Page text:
Over the past year businesses across most market sectors have grappled with the challenges of reduced revenue and increased budget cuts.These financial roadblocks have impacted marketing departments in terms of reduced headcount and resources. A survey conducted by the Association of National Advertisers (ANA) in July and August 2009 found that 62 percent of marketing respondents had experienced budget cuts since the beginning of the year, and 32 percent had maintained flat budgets. In the midst of such dire economic conditions, marketers need to be conscious of their campaign spend and find ways to improve the results it yields them in return.
By integrating customer analytics into their campaigns, marketers can reduce money wasted while simultaneously increasing campaign ROI. Blanket, untargeted marketing campaigns can be costly and ineffective, and in some cases they can even be detrimental to sales. The latest generation of customer intelligence approaches can, however, help marketing departments overcome these challenges, and avoid the costly mistakes of targeting the wrong customers. A relatively new technique called uplift modeling is an analytic approach to marketing that predicts the difference a marketer's actions will make to the behavior of customers as opposed to predicting customer actions that would have happened with or without the marketing treatment.
Segmenting your Audience
Uplift modeling segments customers based on their predicted responses to a marketing campaign when compared to a control group. With uplift, your audience is divided into four segments: Sure Things, Lost Causes, Persuadables, and Sleeping Dogs. Insights like these allow marketers to focus efforts only on the Persuadables, those who are likely to respond to marketing by buying (or renewing), but wouldn't have if you hadn't contacted them. Similarly, uplift modeling prevents businesses from wasting time and money targeting customers who are already a Sure Thing and will buy regardless, as well as those who are a Lost Cause and will never buy in response to the current campaign. This approach also helps marketers avoid the Sleeping Dogs - those customers who don't want to be disturbed and are likely to react negatively to marketing. Using this next level of customer response segmentation helps reduce a company's cost of fulfillment, as it prevents marketers from giving away special offers or incentives to customers who were going to buy or renew anyway.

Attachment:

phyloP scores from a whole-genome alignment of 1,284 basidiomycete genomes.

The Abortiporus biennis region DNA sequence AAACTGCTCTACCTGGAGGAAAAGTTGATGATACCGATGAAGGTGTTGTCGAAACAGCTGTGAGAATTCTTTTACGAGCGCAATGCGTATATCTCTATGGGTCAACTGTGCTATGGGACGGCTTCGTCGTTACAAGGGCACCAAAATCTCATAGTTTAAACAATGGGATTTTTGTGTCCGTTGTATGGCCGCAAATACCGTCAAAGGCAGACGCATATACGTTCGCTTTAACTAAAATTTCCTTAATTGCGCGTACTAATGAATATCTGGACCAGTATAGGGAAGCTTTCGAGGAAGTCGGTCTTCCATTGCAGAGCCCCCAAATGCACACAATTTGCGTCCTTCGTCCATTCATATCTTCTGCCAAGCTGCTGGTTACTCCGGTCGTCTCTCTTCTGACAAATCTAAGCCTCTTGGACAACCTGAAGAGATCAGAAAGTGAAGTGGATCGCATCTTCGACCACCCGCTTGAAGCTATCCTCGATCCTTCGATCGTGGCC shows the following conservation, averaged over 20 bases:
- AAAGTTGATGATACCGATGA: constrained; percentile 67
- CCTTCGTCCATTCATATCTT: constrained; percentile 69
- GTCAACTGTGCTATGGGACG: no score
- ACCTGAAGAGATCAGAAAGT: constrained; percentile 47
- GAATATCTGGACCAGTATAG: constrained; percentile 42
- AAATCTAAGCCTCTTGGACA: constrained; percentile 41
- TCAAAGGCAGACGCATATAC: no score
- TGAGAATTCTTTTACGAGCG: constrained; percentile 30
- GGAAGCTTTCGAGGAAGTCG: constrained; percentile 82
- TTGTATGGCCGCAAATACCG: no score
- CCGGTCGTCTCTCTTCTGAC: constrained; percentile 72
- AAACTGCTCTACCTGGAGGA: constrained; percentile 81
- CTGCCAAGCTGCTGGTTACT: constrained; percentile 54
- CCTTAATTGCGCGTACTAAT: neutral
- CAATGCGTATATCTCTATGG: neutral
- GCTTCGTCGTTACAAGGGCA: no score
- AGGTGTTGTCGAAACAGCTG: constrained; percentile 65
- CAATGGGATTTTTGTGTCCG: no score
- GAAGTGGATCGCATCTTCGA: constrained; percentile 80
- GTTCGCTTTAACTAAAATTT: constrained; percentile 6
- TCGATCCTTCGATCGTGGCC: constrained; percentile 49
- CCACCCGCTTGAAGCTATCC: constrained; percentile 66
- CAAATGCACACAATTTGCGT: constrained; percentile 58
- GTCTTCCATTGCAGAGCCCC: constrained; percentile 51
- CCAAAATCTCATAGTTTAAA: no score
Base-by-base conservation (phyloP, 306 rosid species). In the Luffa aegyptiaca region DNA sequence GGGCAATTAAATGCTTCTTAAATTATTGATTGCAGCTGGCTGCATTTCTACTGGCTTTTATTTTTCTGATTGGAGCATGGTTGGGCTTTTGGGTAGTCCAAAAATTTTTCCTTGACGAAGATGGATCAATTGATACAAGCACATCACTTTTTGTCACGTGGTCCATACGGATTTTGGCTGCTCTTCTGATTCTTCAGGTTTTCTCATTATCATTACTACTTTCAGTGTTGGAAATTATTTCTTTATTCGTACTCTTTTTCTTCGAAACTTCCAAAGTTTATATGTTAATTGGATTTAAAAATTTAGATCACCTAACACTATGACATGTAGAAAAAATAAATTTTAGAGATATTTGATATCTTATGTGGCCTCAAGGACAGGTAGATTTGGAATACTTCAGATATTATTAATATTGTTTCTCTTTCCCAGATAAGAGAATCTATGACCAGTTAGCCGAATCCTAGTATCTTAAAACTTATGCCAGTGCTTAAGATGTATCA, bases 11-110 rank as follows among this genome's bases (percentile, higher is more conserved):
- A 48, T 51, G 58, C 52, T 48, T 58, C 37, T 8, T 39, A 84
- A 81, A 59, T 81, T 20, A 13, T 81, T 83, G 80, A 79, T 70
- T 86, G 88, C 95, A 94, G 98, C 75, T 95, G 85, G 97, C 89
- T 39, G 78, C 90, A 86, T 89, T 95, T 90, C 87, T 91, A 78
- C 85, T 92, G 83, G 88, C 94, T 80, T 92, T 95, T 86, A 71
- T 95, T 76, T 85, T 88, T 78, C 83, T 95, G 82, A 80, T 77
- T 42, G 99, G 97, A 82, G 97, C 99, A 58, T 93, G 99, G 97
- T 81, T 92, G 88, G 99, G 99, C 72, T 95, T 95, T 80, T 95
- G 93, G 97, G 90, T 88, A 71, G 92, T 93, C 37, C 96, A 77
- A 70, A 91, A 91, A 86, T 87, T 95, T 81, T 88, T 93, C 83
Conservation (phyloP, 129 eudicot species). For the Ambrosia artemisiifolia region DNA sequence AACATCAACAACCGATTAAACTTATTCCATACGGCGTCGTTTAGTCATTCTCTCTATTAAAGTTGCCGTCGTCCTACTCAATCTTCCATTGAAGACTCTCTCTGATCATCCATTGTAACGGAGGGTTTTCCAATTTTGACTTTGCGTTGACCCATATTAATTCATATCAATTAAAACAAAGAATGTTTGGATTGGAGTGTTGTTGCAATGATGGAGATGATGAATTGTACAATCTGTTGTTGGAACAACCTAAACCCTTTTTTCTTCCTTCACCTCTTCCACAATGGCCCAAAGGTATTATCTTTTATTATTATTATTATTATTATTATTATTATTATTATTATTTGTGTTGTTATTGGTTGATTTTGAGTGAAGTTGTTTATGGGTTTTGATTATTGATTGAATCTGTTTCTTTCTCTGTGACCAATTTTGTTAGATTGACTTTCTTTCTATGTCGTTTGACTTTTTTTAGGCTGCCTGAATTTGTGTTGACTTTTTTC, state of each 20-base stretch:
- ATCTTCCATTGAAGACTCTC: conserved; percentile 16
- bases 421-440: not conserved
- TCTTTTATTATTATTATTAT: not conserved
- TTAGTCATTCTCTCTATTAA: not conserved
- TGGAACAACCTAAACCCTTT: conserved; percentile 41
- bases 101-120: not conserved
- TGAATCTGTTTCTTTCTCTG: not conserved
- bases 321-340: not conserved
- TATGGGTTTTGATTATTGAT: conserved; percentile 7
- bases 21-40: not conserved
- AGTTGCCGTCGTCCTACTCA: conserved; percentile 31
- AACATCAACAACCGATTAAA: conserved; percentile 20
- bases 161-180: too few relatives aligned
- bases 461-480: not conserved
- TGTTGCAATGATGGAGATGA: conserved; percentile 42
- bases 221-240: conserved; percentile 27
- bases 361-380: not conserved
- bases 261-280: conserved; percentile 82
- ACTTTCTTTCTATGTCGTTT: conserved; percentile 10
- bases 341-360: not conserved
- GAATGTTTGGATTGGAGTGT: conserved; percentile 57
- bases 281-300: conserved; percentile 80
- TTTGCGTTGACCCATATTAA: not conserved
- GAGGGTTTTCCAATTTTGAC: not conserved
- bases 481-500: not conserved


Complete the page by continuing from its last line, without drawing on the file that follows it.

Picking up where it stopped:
Increasing your Results
The insights uplift modeling provides dramatically increase campaign profitability by allowing businesses to target fewer people and still produce a higher response rate. US Bank, for example, was able to reduce its program costs by 40 percent by integrating uplift modeling into its marketing campaigns - a significant savings for any company looking to decrease spending without negatively impacting results. A Fortune 50 retail electronics company uses uplift modeling to increase the incremental revenue delivered by monthly catalog mailings compared to existing response and value-based targeting. Through this process, the company is able to increase its revenue by $2.5M per month with a reduced volume of better targeted mailings. Uplift modeling helps organizations maximize the impact of their marketing campaigns by providing them with a clear understanding of which customers will react most positively to their outreach.
When it comes to reducing marketing costs, ensuring that your campaign is relevant is an overarching theme. Blanket, untargeted marketing campaigns can be extremely costly and will fail to produce impressive results. Incorporating intelligent analytics into your marketing strategy ensures the right message or offer is targeted to the right person, which helps to ensure higher campaign ROI and lower customer churn. Predictive analytics deliver valuable insight for streamlining marketing campaigns and reducing overall costs, a welcome tool in any economic climate, but especially critical when budgets are slim.
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About the Author: Mark Smith is executive vice president of sales and marketing at Portrait Software.